IT grad turned Internet sensation
Shobhit Banwait was shocked when he first became an internet sensation. After all, the viral videos he produces feature something the young grad has been doing for most of his life: playing music.
The 28-year-old IT alumnus has become a social media celebrity thanks to his covers of Bollywood classics and chart-topping hits. Banwait reimagines songs from popular artists such as Ed Sheeran, Sia and Drake using the tabla, a pair of drums native to South Asia.
Banwait’s love of music is largely inspired by his father, who used to sing in a band in Toronto and played the dholak, a two-sided hand drum. “When my father was in his teens, his dream was to sing and be in Bollywood films. He used to sneak out of the house at night to sing at functions,” Banwait says. “But it was a hobby for him.”
Encouraged by his father, Banwait began playing the dholak as soon as he was able to keep a beat. At 13, he started taking professional lessons at his spiritual centre in Brampton, Ont., eventually switching to the tabla. An annual pilgrimage to India also led Banwait to develop a unique musical style, as he watched local musicians. “I was exposed to so many different types of cultures within India, and so many styles of music,” he says.
Banwait began covering traditional Bollywood songs as a hobby when he was 15. While attending Sheridan for IT Support Services, he continued to play for friends, intending to follow in his father’s footsteps and get a standard 9-to-5 job after graduation. While working in IT, he expanded his repertoire, posting videos where he fused his distinct musical style with Top 40 songs. “I guess people liked that it was something different and something new,” he says.
"When I perform at the festival, it feels like I’m performing in India – the students have so much energy."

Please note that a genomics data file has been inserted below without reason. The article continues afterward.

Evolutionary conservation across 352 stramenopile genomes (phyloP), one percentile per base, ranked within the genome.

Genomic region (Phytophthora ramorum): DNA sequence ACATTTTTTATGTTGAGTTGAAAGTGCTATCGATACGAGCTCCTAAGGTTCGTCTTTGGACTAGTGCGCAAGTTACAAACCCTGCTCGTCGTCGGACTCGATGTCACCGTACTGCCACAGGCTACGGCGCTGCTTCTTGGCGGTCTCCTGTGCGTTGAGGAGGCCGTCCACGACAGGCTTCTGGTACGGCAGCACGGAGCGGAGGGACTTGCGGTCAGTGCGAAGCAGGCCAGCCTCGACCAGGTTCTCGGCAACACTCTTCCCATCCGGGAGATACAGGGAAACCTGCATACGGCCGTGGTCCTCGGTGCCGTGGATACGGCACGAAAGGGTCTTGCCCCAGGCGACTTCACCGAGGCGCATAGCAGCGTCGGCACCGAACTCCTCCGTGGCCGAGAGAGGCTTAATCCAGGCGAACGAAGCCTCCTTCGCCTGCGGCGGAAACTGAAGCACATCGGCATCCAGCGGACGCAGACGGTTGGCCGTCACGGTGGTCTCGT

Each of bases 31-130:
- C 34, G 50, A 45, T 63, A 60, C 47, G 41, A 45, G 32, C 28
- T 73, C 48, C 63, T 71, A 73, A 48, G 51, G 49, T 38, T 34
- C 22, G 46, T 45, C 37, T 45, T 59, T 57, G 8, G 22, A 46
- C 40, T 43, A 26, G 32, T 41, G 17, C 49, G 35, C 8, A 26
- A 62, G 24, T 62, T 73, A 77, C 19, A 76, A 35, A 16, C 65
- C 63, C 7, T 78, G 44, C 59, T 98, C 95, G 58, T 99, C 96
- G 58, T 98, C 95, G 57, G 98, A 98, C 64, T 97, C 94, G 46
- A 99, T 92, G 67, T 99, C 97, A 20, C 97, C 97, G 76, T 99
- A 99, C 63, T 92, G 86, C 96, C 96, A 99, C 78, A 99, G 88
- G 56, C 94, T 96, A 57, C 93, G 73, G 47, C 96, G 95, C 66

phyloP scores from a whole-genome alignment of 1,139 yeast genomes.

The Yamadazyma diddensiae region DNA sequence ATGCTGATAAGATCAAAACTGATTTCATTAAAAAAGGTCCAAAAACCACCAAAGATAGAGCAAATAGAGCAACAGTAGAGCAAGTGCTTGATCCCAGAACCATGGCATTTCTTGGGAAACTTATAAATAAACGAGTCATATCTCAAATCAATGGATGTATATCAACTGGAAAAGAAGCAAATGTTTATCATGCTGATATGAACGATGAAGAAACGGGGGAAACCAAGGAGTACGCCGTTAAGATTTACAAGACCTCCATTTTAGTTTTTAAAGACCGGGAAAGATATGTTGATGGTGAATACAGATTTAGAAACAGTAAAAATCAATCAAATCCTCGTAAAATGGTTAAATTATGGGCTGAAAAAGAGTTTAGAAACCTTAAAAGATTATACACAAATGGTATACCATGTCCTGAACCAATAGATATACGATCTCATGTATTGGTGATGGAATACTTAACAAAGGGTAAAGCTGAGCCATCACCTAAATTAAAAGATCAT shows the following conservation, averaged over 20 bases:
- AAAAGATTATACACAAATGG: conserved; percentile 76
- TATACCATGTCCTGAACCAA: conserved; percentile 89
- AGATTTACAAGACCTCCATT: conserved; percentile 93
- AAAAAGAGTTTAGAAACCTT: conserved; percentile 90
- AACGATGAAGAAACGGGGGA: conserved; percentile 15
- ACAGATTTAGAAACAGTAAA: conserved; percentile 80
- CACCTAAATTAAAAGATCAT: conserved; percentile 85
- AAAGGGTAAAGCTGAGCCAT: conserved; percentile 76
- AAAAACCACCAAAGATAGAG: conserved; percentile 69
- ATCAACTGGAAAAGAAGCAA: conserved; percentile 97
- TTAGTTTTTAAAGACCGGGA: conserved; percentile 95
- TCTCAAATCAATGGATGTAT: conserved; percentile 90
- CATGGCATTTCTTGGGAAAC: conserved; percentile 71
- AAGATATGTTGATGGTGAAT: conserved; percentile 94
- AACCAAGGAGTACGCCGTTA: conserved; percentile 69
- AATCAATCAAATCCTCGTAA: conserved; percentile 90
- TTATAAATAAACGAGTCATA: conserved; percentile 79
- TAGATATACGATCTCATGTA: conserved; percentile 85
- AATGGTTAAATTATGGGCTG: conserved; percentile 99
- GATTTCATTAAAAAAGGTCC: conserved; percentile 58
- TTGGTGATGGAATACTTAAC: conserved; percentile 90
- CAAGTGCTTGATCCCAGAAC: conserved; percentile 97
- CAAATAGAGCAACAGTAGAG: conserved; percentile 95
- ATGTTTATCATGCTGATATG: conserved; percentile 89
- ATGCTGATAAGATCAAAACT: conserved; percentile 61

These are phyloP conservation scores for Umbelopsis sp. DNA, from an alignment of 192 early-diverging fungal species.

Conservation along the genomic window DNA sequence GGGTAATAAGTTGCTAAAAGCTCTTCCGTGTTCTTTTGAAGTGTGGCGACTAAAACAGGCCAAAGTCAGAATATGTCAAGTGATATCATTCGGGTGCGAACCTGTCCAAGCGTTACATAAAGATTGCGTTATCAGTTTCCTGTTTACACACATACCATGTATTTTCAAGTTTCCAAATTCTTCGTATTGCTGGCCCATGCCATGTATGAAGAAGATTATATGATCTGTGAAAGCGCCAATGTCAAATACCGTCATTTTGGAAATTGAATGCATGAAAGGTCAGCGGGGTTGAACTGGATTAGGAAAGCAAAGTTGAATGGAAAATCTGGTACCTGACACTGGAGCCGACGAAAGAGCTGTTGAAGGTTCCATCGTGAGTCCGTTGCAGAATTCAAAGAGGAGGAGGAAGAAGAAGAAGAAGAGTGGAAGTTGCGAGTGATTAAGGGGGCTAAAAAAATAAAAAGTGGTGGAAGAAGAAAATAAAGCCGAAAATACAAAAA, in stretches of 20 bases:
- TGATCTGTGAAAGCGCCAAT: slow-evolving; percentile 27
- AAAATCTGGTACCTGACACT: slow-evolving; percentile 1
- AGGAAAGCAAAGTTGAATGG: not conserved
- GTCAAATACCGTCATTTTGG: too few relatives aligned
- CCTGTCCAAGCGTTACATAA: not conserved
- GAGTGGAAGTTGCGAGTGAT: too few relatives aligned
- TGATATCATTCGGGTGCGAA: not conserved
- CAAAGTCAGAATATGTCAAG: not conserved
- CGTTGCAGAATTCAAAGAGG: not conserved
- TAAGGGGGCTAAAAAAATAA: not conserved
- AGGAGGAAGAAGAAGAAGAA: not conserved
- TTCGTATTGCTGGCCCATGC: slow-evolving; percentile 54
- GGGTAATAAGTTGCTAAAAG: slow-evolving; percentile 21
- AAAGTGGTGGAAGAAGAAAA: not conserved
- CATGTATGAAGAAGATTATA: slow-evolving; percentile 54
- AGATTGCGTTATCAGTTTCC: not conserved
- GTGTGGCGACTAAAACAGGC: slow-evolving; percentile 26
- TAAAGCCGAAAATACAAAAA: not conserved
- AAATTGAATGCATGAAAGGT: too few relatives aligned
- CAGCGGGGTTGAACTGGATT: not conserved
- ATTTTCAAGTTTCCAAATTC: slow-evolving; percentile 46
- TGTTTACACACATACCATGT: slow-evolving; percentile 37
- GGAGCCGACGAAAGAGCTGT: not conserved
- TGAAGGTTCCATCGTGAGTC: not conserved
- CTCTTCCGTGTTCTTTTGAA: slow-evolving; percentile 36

In 2016, his rendition of Calvin Harris and The Disciple’s How Deep is Your Life won more than 32,000 shares and two-million views on Facebook. “The beat is fast, and is played as a more upbeat Indian song,” he explains. “I like it because it reminds me of traditional songs as well. It’s the best of both worlds.”
The success of the Harris cover prompted Banwait to post videos more regularly, leading him to eventually gain a strong following on social media. Viewers would reach out, asking him to perform at their parties. The requests eventually became so frequent that he was able to quit his job and focus exclusively on playing the tabla.
Today, Banwait is pursuing music full-time, performing at weddings, birthday parties and the odd festival. He’s also one of the most anticipated performers at Sheridan’s International Welcome Festival. In 2018, he performed for the third consecutive year, taking the stage at Sheridan’s Davis campus in front of 700 students.
“When I perform at the festival, it feels like I’m performing in India – the students have so much energy,” he says. “The majority of the students are Punjabi, so I try to cater to them. When I transitioned from Top 40 hits to Punjabi songs, the crowd went crazy. It makes me enjoy it that much more.”
Banwait says these days he’s veering away from the fusion hits he’s known for, covering more traditional Indian songs. “My biggest fan base is in India, so it makes sense to cater to that audience,” he explains. “Now I’m looking to create and produce my own music. You can’t make covers forever.”
Written by: Meagan Kashty, Digital Communications Officer at Sheridan.
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